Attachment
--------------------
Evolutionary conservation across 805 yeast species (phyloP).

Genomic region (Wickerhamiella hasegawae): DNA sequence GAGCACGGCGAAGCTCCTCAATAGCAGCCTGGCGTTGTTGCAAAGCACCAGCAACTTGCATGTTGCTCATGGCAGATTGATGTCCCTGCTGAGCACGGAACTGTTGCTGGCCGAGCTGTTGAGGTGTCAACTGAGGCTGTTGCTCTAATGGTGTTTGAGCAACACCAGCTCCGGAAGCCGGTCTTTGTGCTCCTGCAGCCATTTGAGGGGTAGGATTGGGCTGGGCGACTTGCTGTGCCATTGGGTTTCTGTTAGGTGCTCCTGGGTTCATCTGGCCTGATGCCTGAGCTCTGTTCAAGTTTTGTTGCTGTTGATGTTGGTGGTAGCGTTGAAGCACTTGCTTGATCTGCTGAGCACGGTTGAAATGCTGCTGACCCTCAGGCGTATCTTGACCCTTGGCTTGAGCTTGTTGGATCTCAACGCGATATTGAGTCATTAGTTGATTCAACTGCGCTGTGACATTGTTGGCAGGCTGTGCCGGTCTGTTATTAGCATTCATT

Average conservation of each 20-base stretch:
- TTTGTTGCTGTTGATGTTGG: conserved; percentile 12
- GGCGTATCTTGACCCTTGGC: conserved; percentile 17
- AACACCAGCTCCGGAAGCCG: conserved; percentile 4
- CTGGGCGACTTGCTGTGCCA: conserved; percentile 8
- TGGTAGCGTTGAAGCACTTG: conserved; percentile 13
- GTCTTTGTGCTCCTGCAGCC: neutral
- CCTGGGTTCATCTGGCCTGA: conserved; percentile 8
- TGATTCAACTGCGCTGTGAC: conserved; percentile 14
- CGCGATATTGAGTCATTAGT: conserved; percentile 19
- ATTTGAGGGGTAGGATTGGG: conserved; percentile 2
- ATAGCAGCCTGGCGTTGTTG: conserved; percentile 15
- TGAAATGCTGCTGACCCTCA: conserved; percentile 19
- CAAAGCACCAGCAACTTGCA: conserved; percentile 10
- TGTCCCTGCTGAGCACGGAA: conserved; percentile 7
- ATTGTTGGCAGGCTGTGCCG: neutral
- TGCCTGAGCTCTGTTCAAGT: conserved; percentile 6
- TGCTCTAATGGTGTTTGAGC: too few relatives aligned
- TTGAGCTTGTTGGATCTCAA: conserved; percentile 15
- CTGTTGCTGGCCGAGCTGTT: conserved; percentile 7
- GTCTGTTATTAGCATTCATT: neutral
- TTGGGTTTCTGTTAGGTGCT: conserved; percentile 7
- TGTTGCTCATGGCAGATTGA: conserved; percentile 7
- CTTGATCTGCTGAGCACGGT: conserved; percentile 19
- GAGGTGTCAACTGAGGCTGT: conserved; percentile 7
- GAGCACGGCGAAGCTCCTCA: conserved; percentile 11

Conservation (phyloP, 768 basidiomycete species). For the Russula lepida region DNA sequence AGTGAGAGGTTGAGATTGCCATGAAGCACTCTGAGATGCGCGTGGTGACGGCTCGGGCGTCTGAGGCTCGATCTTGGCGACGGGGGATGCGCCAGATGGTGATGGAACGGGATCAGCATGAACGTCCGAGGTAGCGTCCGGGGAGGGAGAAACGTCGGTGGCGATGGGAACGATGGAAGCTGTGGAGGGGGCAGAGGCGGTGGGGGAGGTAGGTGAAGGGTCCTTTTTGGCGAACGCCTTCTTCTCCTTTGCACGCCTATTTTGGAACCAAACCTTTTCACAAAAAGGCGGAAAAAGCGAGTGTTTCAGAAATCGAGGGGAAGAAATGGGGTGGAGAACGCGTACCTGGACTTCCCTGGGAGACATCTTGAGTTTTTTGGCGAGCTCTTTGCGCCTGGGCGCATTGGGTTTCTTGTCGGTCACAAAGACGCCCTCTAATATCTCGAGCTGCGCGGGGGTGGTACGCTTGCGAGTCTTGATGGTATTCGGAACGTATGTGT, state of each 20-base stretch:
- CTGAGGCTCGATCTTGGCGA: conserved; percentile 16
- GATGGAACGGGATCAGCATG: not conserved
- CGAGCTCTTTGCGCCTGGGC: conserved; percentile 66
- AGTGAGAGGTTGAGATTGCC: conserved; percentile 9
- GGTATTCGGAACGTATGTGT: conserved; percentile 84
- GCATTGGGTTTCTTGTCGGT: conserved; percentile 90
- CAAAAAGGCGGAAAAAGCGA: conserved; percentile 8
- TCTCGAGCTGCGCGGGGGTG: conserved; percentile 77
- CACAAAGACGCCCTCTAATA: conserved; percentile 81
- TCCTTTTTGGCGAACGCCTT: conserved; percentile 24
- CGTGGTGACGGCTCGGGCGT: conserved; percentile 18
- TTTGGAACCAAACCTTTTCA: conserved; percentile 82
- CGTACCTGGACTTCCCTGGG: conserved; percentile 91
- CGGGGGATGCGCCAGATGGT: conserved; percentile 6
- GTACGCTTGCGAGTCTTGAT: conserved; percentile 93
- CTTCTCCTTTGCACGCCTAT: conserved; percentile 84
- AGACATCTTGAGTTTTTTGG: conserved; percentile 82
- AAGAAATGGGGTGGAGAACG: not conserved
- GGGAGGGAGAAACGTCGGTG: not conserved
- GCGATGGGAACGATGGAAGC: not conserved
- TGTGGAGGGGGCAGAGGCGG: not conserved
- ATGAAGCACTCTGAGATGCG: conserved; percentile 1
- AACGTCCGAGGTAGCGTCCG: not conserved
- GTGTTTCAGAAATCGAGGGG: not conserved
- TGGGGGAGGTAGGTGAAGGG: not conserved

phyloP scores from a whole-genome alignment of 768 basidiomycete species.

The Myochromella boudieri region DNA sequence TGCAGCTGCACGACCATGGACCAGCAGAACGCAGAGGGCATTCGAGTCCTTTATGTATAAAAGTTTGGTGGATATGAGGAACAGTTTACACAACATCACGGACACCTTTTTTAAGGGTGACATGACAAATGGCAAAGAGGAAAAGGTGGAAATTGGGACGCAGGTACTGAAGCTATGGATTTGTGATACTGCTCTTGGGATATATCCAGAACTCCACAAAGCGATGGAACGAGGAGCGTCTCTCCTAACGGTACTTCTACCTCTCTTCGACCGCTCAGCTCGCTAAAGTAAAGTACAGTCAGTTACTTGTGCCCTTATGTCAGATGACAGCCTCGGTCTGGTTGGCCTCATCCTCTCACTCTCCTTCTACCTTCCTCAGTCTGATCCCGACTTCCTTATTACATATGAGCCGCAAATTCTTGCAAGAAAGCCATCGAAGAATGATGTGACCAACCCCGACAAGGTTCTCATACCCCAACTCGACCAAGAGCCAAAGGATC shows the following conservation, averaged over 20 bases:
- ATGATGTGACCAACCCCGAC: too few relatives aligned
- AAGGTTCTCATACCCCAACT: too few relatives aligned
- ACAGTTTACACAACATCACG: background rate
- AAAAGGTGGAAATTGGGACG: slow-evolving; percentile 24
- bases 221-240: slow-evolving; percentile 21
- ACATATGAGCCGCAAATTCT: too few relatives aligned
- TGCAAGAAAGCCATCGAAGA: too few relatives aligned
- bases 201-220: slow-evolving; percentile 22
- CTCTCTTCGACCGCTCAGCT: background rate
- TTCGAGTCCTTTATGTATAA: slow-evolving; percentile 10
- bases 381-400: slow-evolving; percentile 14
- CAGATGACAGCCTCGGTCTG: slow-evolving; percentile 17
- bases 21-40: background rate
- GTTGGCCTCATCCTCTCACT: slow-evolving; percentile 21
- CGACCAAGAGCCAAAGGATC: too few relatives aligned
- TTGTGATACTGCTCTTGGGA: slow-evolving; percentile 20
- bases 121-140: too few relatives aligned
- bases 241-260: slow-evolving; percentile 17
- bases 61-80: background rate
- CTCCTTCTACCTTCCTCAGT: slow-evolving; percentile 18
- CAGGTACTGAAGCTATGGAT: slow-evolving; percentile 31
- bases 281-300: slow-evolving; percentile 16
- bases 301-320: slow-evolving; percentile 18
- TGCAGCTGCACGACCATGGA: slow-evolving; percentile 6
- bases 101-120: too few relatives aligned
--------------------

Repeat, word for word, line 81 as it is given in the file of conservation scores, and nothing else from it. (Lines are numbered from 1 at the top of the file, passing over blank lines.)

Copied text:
- bases 101-120: too few relatives aligned